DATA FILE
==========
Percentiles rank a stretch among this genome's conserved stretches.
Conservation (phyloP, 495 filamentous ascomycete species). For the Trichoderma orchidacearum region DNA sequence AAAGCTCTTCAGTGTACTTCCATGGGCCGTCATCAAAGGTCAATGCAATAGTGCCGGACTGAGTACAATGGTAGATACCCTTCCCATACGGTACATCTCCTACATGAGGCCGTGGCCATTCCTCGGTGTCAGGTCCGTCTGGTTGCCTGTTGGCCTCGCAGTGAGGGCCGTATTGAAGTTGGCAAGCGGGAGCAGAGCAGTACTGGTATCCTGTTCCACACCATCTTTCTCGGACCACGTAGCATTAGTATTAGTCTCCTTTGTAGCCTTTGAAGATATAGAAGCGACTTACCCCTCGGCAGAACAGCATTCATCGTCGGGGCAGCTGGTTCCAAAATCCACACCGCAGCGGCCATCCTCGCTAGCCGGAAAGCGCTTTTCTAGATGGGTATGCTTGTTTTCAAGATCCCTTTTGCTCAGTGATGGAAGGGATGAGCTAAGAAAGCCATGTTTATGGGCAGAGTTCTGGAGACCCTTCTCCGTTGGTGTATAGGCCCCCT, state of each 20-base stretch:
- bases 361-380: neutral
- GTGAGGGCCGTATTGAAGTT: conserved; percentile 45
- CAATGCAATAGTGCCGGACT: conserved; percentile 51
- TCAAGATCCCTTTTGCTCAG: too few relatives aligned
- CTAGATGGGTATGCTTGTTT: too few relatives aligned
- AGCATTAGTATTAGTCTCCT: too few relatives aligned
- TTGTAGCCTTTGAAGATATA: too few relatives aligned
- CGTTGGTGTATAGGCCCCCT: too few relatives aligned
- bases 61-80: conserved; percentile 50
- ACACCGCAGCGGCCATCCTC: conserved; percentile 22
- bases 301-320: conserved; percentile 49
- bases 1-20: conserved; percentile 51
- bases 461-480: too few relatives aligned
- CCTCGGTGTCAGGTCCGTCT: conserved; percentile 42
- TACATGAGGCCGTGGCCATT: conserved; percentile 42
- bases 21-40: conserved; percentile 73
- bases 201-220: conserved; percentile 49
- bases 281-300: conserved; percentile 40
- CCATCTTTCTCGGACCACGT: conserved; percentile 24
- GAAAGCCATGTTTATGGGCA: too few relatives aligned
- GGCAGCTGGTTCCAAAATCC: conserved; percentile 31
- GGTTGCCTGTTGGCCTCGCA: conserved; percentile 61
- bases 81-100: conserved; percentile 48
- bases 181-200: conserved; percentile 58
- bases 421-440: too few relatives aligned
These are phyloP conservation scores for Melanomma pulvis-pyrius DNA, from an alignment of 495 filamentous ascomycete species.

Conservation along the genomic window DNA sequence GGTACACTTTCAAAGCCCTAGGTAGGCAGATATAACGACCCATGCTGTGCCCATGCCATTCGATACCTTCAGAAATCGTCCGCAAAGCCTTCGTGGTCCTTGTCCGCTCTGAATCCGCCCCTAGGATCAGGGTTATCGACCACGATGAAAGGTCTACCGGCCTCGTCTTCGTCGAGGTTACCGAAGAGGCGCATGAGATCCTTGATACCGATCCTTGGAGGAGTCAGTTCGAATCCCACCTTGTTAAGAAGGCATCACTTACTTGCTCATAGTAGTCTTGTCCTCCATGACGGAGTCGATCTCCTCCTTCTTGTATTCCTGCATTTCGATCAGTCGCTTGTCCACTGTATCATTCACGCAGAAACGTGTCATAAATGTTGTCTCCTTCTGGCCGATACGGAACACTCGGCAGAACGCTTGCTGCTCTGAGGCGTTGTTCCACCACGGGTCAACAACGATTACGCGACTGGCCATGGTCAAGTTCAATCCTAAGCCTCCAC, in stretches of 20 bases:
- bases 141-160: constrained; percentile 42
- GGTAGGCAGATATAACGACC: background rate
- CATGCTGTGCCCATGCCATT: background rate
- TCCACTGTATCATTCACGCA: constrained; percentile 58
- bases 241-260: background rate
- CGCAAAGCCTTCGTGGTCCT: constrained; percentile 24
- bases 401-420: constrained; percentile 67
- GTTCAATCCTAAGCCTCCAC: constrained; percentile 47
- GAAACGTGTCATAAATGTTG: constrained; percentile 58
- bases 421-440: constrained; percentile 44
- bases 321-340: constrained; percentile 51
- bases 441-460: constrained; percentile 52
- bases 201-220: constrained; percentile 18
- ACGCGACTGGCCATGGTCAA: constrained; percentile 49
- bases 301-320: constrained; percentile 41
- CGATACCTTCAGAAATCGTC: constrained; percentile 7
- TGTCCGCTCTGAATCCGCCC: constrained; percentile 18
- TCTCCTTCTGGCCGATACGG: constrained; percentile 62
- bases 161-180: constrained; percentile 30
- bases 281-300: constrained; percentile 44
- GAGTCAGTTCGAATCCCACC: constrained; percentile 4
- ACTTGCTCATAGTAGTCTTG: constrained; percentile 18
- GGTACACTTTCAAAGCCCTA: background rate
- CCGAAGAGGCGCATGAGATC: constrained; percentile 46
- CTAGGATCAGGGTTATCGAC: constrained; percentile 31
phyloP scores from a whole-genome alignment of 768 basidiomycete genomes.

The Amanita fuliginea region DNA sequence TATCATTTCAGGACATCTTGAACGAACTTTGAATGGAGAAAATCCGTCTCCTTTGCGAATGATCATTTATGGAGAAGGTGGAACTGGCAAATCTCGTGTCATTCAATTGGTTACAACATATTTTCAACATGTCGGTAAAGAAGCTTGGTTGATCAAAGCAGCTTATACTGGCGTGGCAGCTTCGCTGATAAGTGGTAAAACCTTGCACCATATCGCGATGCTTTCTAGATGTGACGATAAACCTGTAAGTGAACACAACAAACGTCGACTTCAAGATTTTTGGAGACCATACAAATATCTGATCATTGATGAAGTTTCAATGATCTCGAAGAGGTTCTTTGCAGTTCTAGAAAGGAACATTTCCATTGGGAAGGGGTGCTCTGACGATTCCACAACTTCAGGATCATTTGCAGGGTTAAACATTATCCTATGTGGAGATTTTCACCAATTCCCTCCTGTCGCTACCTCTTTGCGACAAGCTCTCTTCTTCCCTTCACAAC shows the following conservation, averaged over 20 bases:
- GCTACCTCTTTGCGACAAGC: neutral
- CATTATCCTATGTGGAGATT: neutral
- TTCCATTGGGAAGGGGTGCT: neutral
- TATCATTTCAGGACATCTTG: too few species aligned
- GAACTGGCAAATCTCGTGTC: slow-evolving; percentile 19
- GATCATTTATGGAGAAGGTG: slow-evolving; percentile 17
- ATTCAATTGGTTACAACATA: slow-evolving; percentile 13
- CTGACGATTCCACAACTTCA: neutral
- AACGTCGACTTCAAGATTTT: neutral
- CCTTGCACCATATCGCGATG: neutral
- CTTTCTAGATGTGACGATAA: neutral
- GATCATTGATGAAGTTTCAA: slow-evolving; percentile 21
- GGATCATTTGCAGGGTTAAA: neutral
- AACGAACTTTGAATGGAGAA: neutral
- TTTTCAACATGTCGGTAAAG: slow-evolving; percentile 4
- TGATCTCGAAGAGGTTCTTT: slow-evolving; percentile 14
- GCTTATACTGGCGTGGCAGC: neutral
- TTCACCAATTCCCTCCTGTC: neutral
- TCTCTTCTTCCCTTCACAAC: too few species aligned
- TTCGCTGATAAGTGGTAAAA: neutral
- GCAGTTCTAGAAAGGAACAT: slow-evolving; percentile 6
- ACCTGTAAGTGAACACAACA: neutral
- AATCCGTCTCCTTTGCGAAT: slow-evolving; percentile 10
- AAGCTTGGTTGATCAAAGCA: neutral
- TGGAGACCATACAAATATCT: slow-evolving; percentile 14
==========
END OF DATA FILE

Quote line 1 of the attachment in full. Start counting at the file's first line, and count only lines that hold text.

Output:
Percentiles rank a stretch among this genome's conserved stretches.